The jihadist terror group Islamic State, formerly the Islamic State of Iraq and al-Sham (ISIS), has made clear their intentions to create an Islamic caliphate that extends across most of Europe and Asia. They are now further emphasizing their intention of capturing Spain, “land of our forefathers,” in a Spanish-language video.
The video, released by ISIS and translated by the Middle East Media Research Project, shows two jihadists currently in Syria who have a message in Spanish for the Muslims of Spain. Neither jihadist gives a name, though the one apparently “hosting” the clip introduces “my brother” in Spanish. Also speaking in Spanish, the brother vows in the name of the terrorist group to “liberate” all Muslim land.
“We are going to die for her until we liberate all the occupied lands, from Jakarta to Andalusia, Allah willing,” the brother says, referring to the capital of Indonesia and the southern state of Spain, which was populated by Muslims in the medieval era. He concludes that “Spain is the land of our forefathers, and, Allah willing, we are going to liberate it, with the might of Allah.”
The intent to capture Spain should be no surprise, but the extent to which ISIS is expanding its propaganda to include far-reaching lands with no affiliation to its original definition of the Islamic State – Iraq and Syria – is alarming. A map distributed through social media by supporters of the group shows what many consider the ultimate goal of the terrorist organization: a state under the yoke of their interpretation of Islamic law that stretches from Andalusia to the western territories of China. The map also includes India, Sri Lanka, and a number of post-Soviet territories.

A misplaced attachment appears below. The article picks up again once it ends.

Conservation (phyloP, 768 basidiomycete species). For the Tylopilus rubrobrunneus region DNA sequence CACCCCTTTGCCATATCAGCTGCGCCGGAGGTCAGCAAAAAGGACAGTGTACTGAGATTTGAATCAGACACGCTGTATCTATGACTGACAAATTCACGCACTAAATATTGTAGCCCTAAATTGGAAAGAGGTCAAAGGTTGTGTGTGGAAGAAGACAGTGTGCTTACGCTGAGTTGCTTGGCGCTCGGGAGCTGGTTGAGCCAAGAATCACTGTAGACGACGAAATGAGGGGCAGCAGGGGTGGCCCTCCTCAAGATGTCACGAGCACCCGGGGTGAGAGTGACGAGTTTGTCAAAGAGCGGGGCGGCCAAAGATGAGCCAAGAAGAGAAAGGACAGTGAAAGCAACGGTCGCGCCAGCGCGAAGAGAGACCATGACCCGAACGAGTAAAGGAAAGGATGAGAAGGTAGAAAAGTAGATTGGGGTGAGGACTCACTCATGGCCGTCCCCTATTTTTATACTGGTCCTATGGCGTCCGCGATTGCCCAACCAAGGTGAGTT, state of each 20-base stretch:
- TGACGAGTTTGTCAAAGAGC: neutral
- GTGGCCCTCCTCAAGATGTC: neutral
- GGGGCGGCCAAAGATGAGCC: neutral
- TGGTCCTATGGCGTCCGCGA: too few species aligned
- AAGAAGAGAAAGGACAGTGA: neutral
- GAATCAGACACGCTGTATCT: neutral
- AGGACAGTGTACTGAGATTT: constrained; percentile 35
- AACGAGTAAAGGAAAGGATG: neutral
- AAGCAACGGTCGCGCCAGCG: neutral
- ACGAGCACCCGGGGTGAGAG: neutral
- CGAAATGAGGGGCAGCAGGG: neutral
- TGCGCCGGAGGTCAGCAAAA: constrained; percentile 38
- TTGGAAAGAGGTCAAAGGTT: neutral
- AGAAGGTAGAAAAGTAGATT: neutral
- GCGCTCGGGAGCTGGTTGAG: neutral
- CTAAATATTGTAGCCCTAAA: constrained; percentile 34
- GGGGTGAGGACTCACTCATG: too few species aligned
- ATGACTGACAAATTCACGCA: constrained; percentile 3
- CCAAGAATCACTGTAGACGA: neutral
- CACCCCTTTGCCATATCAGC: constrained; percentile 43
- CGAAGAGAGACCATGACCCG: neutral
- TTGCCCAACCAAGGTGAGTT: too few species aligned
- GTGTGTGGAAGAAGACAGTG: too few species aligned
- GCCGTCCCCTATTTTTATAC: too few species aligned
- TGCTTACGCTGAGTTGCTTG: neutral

The Spanish government has been actively fighting the spread of jihadism in the country for years. This June, the Spanish government arrested eight individuals suspected of entering the country to recruit young Muslim men to the cause of jihad. The government noted in announcing that arrest that it had detained several dozen men believed to have jihadist ties and be engaging in jihadist activity. The threat to Spain and Europe generally from jihadists is so great that Attorney General Eric Holder publicly requested of his European counterparts they use the legal system more strongly to combat violent Islamism.
“Clearly Spain forms part of the strategic objectives of global jihad. We are not the only ones, but we are in their sights obviously,” said Interior Minister Jorge Fernández Díaz in March, as the nation mourned the tenth anniversary of the Al Qaeda subway bombing in Madrid. Fernández Díaz noted then that Spanish law enforcement was assigning 1,800 Spanish police and counter-terrorist security forces to combat the threat.